Despite controversy at home, Quinn's place at the Democratic convention could be as a reliable backer of Obama's ideas -- from health care reform to plans for high-speed rail throughout Illinois to Obama's call to keep students in high school until age 18.

Quinn can be an appealing liberal figure on social issues, having presided over the elimination of the death penalty in Illinois and the legalization of civil unions.

He has been a notable supporter of veterans -- going to Illinois soldier funerals without fanfare even before he was elected governor.

And, since taking over for Rod Blagojevich in early 2009, Quinn has ushered through proposals that eluded his troubled predecessor and have been praised by both Democrats and Republicans, including a plan to build roads, bridges and schools throughout Illinois and his recent successes cutting back on health care spending for the poor -- accomplishments that could endear him to moderate voters.

For some of those accomplishments, he gets some credit from House Speaker Michael Madigan, a powerful Democrat and chairman of the party in Illinois.

"He's a Democrat who doesn't want to cut governmental services, and he's been called upon to do that," Madigan said. "So you've got to give the guy credit. He inherited a real bad situation, and he's done his best."

Whether his best is enough to avoid a 2014 primary opponent or to beat a Republican challenger remains to be seen. Quinn won election in 2010 over Republican state Sen. Bill Brady of Bloomington even though it was a big year for the GOP.

But Quinn only won four of 102 Illinois counties -- Cook, and three in southern Illinois. He might have to win over more suburban voters to claim victory again. Whether there's support from unions like teachers' Illinois Education Association and the American Federation of State, County and Municipal Employees could come into play.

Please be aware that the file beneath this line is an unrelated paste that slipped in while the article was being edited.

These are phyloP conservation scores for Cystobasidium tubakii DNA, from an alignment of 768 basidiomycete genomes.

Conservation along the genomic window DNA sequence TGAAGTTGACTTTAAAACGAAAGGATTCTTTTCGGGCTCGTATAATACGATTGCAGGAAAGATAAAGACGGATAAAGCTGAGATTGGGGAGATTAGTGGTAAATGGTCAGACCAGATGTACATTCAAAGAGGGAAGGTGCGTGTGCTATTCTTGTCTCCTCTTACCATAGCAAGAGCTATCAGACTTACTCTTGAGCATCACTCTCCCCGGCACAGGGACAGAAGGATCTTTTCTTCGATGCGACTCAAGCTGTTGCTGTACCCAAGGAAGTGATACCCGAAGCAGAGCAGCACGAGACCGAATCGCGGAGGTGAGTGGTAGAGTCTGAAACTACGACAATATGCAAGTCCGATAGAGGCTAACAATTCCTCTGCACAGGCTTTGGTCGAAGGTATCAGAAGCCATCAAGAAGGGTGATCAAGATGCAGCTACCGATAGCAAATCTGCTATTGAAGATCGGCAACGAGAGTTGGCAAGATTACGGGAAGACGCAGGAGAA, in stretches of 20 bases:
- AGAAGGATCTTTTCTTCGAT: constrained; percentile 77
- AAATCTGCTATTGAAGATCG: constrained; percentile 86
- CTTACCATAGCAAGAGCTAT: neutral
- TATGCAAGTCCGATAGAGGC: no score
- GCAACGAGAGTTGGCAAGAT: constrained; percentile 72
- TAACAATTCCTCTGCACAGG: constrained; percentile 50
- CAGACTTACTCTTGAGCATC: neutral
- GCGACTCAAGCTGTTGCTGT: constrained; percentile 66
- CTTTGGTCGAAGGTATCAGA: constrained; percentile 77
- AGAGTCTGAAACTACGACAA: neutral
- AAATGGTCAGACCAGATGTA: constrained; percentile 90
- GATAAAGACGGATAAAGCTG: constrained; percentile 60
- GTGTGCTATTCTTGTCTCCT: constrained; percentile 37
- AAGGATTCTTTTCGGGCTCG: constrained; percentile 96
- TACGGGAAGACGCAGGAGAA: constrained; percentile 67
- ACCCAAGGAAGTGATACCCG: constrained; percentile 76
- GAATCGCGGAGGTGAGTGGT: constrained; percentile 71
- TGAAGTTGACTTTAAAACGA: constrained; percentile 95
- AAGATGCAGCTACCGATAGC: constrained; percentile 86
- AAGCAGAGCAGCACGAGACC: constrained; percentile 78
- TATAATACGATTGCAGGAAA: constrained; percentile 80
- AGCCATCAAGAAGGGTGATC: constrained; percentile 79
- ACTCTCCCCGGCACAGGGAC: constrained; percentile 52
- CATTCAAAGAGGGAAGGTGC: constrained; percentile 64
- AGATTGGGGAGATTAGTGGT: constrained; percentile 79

No matter Quinn's own primary situation, the GOP appears prepared to toss a full slate of opponents at the governor, ready to harp on Illinois' continuing financial woes and Quinn's signature on the law that raised income taxes from 3 percent to 5 percent.

"Gov. Quinn faces enormous challenges in his own party as he looks to 2014, the foremost being that organized labor is unhappy with him," said state Sen. Kirk Dillard, a Hinsdale Republican and possible 2014 gubernatorial candidate. "And they're one of the linchpins of the Democratic Party."

The tax increase will almost certainly be the driving issue of the 2014 campaign -- an issue that is sure to split voters and maybe vex candidates.

It is set to expire in 2015, and whoever is elected as the next Illinois governor will have to deal with either the political blowback of extending the tax hike or the possible major budget problems that could come with losing $7 billion in yearly revenue in a state already $9 billion behind in paying its bills.

Quinn has promised a grass-roots push beginning after the convention to tackle the state's pension debt, but he has yet to say what that will entail.

As he faces the pension pinch, it's clear Quinn has gone back to his populist, organizing roots to try to solve the problem. And whether that works might determine his future in 2014.

"We have to activate the taxpayers of Illinois," he said.